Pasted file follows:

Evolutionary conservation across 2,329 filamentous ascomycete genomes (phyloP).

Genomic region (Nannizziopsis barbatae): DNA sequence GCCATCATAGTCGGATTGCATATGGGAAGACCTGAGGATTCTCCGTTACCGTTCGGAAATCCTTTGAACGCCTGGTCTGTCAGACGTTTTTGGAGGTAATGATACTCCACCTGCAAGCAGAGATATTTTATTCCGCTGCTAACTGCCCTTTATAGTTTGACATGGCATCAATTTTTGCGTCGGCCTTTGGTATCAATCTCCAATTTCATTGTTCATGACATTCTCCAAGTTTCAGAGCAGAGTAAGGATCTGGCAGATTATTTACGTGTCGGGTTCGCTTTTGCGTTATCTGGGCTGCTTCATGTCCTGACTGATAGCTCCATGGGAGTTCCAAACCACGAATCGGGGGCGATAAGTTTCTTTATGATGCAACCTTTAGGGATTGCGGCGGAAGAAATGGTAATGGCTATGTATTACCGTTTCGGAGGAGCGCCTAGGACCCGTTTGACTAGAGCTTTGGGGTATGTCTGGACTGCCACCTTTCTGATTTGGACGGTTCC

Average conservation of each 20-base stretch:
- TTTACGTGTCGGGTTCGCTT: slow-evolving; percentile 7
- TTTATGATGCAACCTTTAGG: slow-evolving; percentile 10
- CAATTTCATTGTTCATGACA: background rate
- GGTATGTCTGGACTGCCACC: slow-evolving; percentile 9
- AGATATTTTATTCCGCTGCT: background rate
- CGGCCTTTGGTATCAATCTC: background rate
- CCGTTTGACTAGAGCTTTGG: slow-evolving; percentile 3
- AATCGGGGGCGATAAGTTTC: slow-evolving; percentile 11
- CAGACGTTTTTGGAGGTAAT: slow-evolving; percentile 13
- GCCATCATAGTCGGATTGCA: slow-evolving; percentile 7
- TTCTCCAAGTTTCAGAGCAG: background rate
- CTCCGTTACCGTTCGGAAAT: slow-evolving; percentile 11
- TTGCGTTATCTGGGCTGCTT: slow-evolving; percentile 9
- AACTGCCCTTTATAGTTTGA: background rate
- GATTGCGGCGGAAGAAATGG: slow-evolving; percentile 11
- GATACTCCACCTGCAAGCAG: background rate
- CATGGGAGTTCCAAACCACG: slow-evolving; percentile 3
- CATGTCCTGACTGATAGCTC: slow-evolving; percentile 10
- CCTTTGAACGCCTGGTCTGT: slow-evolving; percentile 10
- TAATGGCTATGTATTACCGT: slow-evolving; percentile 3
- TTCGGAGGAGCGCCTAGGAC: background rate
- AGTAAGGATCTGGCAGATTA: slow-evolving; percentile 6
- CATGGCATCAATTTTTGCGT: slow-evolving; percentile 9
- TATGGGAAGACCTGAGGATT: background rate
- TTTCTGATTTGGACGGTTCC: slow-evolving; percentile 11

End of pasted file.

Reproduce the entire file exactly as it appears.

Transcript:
Evolutionary conservation across 2,329 filamentous ascomycete genomes (phyloP).

Genomic region (Nannizziopsis barbatae): DNA sequence GCCATCATAGTCGGATTGCATATGGGAAGACCTGAGGATTCTCCGTTACCGTTCGGAAATCCTTTGAACGCCTGGTCTGTCAGACGTTTTTGGAGGTAATGATACTCCACCTGCAAGCAGAGATATTTTATTCCGCTGCTAACTGCCCTTTATAGTTTGACATGGCATCAATTTTTGCGTCGGCCTTTGGTATCAATCTCCAATTTCATTGTTCATGACATTCTCCAAGTTTCAGAGCAGAGTAAGGATCTGGCAGATTATTTACGTGTCGGGTTCGCTTTTGCGTTATCTGGGCTGCTTCATGTCCTGACTGATAGCTCCATGGGAGTTCCAAACCACGAATCGGGGGCGATAAGTTTCTTTATGATGCAACCTTTAGGGATTGCGGCGGAAGAAATGGTAATGGCTATGTATTACCGTTTCGGAGGAGCGCCTAGGACCCGTTTGACTAGAGCTTTGGGGTATGTCTGGACTGCCACCTTTCTGATTTGGACGGTTCC

Average conservation of each 20-base stretch:
- TTTACGTGTCGGGTTCGCTT: slow-evolving; percentile 7
- TTTATGATGCAACCTTTAGG: slow-evolving; percentile 10
- CAATTTCATTGTTCATGACA: background rate
- GGTATGTCTGGACTGCCACC: slow-evolving; percentile 9
- AGATATTTTATTCCGCTGCT: background rate
- CGGCCTTTGGTATCAATCTC: background rate
- CCGTTTGACTAGAGCTTTGG: slow-evolving; percentile 3
- AATCGGGGGCGATAAGTTTC: slow-evolving; percentile 11
- CAGACGTTTTTGGAGGTAAT: slow-evolving; percentile 13
- GCCATCATAGTCGGATTGCA: slow-evolving; percentile 7
- TTCTCCAAGTTTCAGAGCAG: background rate
- CTCCGTTACCGTTCGGAAAT: slow-evolving; percentile 11
- TTGCGTTATCTGGGCTGCTT: slow-evolving; percentile 9
- AACTGCCCTTTATAGTTTGA: background rate
- GATTGCGGCGGAAGAAATGG: slow-evolving; percentile 11
- GATACTCCACCTGCAAGCAG: background rate
- CATGGGAGTTCCAAACCACG: slow-evolving; percentile 3
- CATGTCCTGACTGATAGCTC: slow-evolving; percentile 10
- CCTTTGAACGCCTGGTCTGT: slow-evolving; percentile 10
- TAATGGCTATGTATTACCGT: slow-evolving; percentile 3
- TTCGGAGGAGCGCCTAGGAC: background rate
- AGTAAGGATCTGGCAGATTA: slow-evolving; percentile 6
- CATGGCATCAATTTTTGCGT: slow-evolving; percentile 9
- TATGGGAAGACCTGAGGATT: background rate
- TTTCTGATTTGGACGGTTCC: slow-evolving; percentile 11